GROUPS working with sexual assault victims and local MP Alistair Carmichael have called for a reversal of the UK Government’s so-called “rape clause” – which compels women to disclose that they have had a child as a result of rape or face missing out on child tax credits.
The latest changes to the welfare system mean child tax credits will only be routinely available for the first two children born in a family.
To receive the payments for subsequent children conceived as a result of rape, women would be forced to sign a declaration stating: “I believe the non-consensual conception exception applies to my child.”
Shetland Rape Crisis and Northern Isles MP Carmichael have added their names to those of Rape Crisis Scotland, Scotland’s children’s commissioner Tom Baillie and other charities in condemning the policy.
Backed by the Scottish Government, Rape Crisis Scotland and Scottish Women’s Aid have both said they would refuse to collude with the policy, which came into force on Thursday.
Linda Gray of Shetland Rape Crisis said the organisation “will not support the ‘rape clause’ policy due to the significant psychological harm to women forced to disclose details of their history for administrative reasons”.
The two-child family cap for child tax credits was first announced by then chancellor George Osborne in his 2015 budget. It resulted in a chorus of criticism from women’s organisations who said it amounted to state intervention in women’s reproductive decisions.
Carmichael said that “even if it wasn’t utterly objectionable in its confection, which it is, the implementation of this is going to be next to impossible”, and he very much doubts it will even save the government much money.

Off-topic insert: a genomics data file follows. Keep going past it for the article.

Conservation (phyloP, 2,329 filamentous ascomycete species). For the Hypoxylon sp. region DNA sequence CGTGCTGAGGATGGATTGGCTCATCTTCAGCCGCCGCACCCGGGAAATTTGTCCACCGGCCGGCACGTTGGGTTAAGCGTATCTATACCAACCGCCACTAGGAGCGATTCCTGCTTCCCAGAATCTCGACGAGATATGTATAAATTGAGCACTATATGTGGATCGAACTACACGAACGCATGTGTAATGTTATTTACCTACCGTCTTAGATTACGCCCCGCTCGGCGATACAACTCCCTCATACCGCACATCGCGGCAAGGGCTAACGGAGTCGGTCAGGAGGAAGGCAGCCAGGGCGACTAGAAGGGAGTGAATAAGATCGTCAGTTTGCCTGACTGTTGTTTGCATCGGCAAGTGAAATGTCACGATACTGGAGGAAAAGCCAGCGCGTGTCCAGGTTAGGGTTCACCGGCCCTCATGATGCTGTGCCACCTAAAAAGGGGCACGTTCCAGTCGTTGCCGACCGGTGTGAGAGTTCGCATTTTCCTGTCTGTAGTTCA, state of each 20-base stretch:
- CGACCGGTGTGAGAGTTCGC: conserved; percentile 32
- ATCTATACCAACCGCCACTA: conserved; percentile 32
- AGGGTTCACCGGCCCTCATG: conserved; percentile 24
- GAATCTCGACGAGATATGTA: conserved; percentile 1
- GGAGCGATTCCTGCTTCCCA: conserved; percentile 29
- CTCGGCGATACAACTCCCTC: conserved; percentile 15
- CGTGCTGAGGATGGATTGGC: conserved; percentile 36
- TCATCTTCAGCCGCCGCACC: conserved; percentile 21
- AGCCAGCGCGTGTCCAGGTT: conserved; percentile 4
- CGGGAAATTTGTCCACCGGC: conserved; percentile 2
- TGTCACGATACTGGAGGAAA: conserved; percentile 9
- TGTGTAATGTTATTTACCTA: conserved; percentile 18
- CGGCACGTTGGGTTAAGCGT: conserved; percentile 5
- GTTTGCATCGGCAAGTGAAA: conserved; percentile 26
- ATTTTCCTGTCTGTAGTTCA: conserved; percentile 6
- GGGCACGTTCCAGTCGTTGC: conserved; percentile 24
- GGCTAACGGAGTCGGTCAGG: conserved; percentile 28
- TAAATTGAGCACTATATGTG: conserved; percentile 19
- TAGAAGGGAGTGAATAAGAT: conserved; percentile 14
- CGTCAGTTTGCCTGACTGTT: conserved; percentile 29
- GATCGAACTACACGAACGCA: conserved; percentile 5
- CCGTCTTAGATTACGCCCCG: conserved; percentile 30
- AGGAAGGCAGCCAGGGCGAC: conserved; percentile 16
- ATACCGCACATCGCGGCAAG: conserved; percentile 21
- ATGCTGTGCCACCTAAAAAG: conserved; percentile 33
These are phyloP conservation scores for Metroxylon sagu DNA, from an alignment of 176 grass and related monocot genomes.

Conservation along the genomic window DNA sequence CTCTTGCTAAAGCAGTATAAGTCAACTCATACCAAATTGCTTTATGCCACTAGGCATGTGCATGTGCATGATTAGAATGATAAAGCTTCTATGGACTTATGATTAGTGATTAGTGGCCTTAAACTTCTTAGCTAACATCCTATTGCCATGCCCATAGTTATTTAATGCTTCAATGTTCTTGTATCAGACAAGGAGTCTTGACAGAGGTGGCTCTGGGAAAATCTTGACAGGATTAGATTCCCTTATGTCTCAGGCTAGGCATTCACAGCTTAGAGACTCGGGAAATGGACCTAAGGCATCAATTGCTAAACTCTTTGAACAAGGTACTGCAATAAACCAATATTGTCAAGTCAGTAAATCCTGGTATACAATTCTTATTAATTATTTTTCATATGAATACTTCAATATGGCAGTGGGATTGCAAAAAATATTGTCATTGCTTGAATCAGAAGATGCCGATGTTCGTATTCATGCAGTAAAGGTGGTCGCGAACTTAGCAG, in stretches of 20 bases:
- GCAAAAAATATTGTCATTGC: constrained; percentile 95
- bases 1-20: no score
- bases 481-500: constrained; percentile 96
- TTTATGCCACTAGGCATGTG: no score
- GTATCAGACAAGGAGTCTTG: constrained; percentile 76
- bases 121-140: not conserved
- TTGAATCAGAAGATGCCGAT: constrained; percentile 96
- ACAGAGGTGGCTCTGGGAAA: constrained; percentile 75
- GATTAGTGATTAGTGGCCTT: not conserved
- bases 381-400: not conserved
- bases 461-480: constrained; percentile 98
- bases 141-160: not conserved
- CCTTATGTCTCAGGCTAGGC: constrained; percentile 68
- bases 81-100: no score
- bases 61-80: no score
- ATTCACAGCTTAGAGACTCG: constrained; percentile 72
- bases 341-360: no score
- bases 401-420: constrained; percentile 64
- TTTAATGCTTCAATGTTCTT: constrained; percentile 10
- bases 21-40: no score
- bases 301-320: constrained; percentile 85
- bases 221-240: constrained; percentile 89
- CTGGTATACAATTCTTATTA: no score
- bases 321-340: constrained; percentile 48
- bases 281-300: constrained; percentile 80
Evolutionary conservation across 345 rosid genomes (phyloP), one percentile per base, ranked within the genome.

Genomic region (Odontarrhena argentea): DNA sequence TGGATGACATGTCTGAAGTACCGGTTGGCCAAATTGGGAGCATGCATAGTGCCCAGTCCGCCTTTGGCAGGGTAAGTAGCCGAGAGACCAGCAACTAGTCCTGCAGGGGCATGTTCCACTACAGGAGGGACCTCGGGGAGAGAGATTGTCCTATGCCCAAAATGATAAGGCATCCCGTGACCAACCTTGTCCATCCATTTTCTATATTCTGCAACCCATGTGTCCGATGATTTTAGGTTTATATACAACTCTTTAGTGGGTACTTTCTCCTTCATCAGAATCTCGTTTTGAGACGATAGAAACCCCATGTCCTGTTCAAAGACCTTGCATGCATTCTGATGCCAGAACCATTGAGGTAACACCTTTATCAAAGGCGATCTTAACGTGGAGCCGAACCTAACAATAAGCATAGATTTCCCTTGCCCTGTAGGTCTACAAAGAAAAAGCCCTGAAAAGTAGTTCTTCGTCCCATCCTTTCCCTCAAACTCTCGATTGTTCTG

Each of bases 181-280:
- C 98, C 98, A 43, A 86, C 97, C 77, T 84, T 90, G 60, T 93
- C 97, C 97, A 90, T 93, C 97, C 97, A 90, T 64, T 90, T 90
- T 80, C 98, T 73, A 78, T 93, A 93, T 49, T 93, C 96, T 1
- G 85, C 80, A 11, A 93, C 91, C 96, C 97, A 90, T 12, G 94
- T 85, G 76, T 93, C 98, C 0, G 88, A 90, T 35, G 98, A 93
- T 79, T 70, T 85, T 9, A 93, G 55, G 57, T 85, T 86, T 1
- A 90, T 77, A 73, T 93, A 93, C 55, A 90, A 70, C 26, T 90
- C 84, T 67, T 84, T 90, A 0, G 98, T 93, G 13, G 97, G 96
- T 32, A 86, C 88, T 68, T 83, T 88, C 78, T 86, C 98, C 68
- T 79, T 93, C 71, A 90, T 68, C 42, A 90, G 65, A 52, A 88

“It’s also one of those situations where it contradicts what government does in other areas,” he told Shetland News. “At the moment, in the police, the prosecution service, all across the UK, we are trying to make women feel that reporting rape is something which is less intimidating, and which is done on the woman’s own terms.
“Here you have something which is going to take the control away from women who are being raped, and link it to benefit payments. It’s an approach that I think is just indefensible.”
The “rape clause” relies on a third-party reporting system which would put women’s aid and rape crisis groups in a position where they must certify to the Department of Work and Pensions (DWP) that a child was born of rape or coercion in order to receive appropriate benefits.
The charities state that it would “fundamentally change the relationship between vulnerable women and those working to support them”, a risk they are not prepared to take.
Sandy Brindley of Rape Crisis Scotland said: “It should go without saying that government policy should actively protect women who have experienced violence or abuse, rather than risk re-traumatising victims of rape and coercion by forcing them to disclose in order to receive benefits.
“We have severe concerns both about the direct impact of this policy on rape survivors, and the risk of a fundamentally changed relationship between women and those who work to support them should local centres participate.
“This policy has been dreamt up and developed based on a complete lack of understanding or empathy for rape, domestic abuse and coercion. Consequentially it is absolutely unworkable.
“A choice between potential poverty or being forced to disclose rape is no choice at all, and this is why the rape crisis movement in Scotland is unable to support this policy.”
Last week a Scottish Tory spokesman said the party believed women who have a child as a result of rape “should be granted an exemption from these benefit restrictions” and claimed: “That’s exactly what this measure does in the most sensitive way possible.”
Karen Eunson of the local Citizens Advice Bureau said: “CAB believes that advice on this subject is best given in person and anyone affected should contact the CAB where they will get free confidential advice.”
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